The Cabot Trail, a 185 mile loop road, traces the outline of the upper end of Cape Breton Island. The cape looks like a giant thumb, and the Cape Breton Highlands National Park is a band running right across the middle of it. So as one travels up the western side, they enter the national park about half way up, then exit the park as the trail rounds the top of the cape. One enters the park again traveling down the eastern side.
The road is a bit of a roller coaster, as grades are steep…even a few at 13%. Thankfully, there’s not far to drop with the highest elevation being only 1,750 ft. Still, the hairpin curves and steep drop-offs give both my downshift and my heart a good workout.
The Cheticamp Campground is literally next door to the national park Visitor Information Center. It’s only 15 miles from the Skyline Trail trailhead. This five mile loop is considered Cape Breton Highlands National Park’s “signature hiking trail.” The park offers an organized hike to the end of the boardwalk each evening to watch the sunset, though the trail is easy enough that one can go alone without the group.
I opt to go a little before sundown in hopes of avoiding sunset crowds. It’s a steady trickle of people down the more maintained trail to the boardwalk, a series of 260 stairs that descend down for a look over the headlands. But once I return back up the boardwalk stairs and continue on around for the remainder of the loop traveling along the shoreline for a couple of miles, then returning through the boreal forest, the crowds thin out almost immediately.
Although the campgrounds are near full each night, the park itself is remarkably uncrowded. This is most evident when I stop at the pullouts. In US national parks, it’s rare to find a parking space, let alone one that will accommodate a 24ft RV. But I rarely see more than one or two cars parked at every scenic overlook where I stop…and my stops are many!
For my second night on Cape Breton Island, I decide to follow in the footsteps of my Whackamole friends and fellow View owners Ed and Marti Kirkpatrick, who are a couple of weeks ahead of me on this circuit. They recommended the Hide Away Campground and Oyster Market. How many times do I get a chance to overnight at an oyster market? So of course, I’ve got to do it in the spirit of research, right?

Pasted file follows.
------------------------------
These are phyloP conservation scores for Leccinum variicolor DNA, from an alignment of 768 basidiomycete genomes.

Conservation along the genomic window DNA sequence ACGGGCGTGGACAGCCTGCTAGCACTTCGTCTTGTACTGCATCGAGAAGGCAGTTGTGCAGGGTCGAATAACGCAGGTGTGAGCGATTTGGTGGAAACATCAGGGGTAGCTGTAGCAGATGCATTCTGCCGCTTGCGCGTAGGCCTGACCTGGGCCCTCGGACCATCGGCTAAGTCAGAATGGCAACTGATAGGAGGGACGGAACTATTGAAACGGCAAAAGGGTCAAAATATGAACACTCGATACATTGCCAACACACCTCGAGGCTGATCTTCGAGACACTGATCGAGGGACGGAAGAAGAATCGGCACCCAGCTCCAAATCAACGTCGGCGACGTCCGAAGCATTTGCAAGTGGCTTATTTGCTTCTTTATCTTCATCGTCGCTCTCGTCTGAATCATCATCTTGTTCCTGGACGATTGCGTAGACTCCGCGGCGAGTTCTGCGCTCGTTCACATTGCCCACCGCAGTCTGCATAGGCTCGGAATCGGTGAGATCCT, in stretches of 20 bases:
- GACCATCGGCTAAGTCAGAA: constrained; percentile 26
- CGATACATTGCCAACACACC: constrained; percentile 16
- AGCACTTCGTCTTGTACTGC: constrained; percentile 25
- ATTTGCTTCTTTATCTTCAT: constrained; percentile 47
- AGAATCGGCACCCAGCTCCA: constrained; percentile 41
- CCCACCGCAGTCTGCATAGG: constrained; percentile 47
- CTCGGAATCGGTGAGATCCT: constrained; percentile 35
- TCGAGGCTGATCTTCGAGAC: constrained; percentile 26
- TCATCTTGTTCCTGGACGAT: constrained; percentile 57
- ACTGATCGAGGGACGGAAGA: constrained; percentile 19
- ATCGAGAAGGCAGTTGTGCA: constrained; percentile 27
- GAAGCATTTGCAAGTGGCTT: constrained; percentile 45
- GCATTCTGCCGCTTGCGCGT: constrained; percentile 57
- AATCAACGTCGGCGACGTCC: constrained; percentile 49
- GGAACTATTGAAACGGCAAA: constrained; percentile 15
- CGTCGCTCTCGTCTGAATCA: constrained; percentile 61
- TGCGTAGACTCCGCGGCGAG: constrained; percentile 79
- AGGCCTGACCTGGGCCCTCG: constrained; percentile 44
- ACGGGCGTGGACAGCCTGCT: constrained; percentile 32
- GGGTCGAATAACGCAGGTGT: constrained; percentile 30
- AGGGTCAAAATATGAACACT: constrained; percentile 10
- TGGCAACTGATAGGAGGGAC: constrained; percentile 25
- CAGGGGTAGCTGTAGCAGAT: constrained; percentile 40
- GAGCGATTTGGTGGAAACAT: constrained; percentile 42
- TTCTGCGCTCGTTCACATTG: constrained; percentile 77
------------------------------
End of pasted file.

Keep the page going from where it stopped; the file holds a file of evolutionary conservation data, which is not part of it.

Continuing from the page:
I get a FB message saying, “Be sure to drive out to Meat Cove. It’s beautiful.” I look at the map…it’s a dotted line. I message back…”It looks a little sketchy…” Ed assures me the road is fine, though Marti has a different adjective to describe it. Still, I know I will regret not driving to the “end of the road” at the northernmost point of Nova Scotia. I’ll just take it slow….unlike every other driver on the road!
Like many adventures out of my comfort zone, I am glad I did the drive to Meat Cove, but relieved to be back. It’s one of those experiences where I think, “If I make it back safely, it will have been worth it!”
The east side of the Cabot Trail is less “parky” and a little more “fishy.” What it lacks in national park polish, it more than makes up for in rustic charm. I take the side loop to Neil’s Harbor and notice a boat circling around the harbor followed by about a hundred gulls. I quickly find a place to park the Winnie just as the boat is pulling into the dock. I’ve watched boats unload fish many times, but this will be my first time to watch them unload today’s catch of hundreds of live lobsters. One guy pries the blue rubber bands open with a metal tool, while the other guy shoves each claw in, until every lobster has been “handcuffed.”
Of course, I’ve taken the detour because there’s a lighthouse at Neil’s Harbour. I get excited when I see the “Open” sign in the front door, and go bounding in for a tour and some history, only to be greeted by a braces-wearing teenager behind an ice cream counter. Now that’s a first! I just can’t patronize an ice cream shop patronizing a lighthouse. Besides, it’s a bit blustery on the water, not exactly ice cream weather. So I go next door for a bowl of steaming hot chowder and a brew with a view.
A few more scenes from driving the Cabot Trail. A lot of photos, admittedly, but you should see what landed on the “cutting room floor.”
If the Cabot Trail is not on the list of “World’s Most Scenic Drives,” it should be, with its continuous, curvaceous, coastal-hugging two lane. At times, it seems like I could almost dip my elbow in the ocean as I bank on a curve.
I could spend a week here in the Cape Breton Highlands National Park exploring the over 100 miles of trails, slurping oysters off the half shell, listening to a fast and furious fiddle, and breathing in the fresh ocean breezes. But alas, Lads and Lassies, I’ve got a ferry to catch…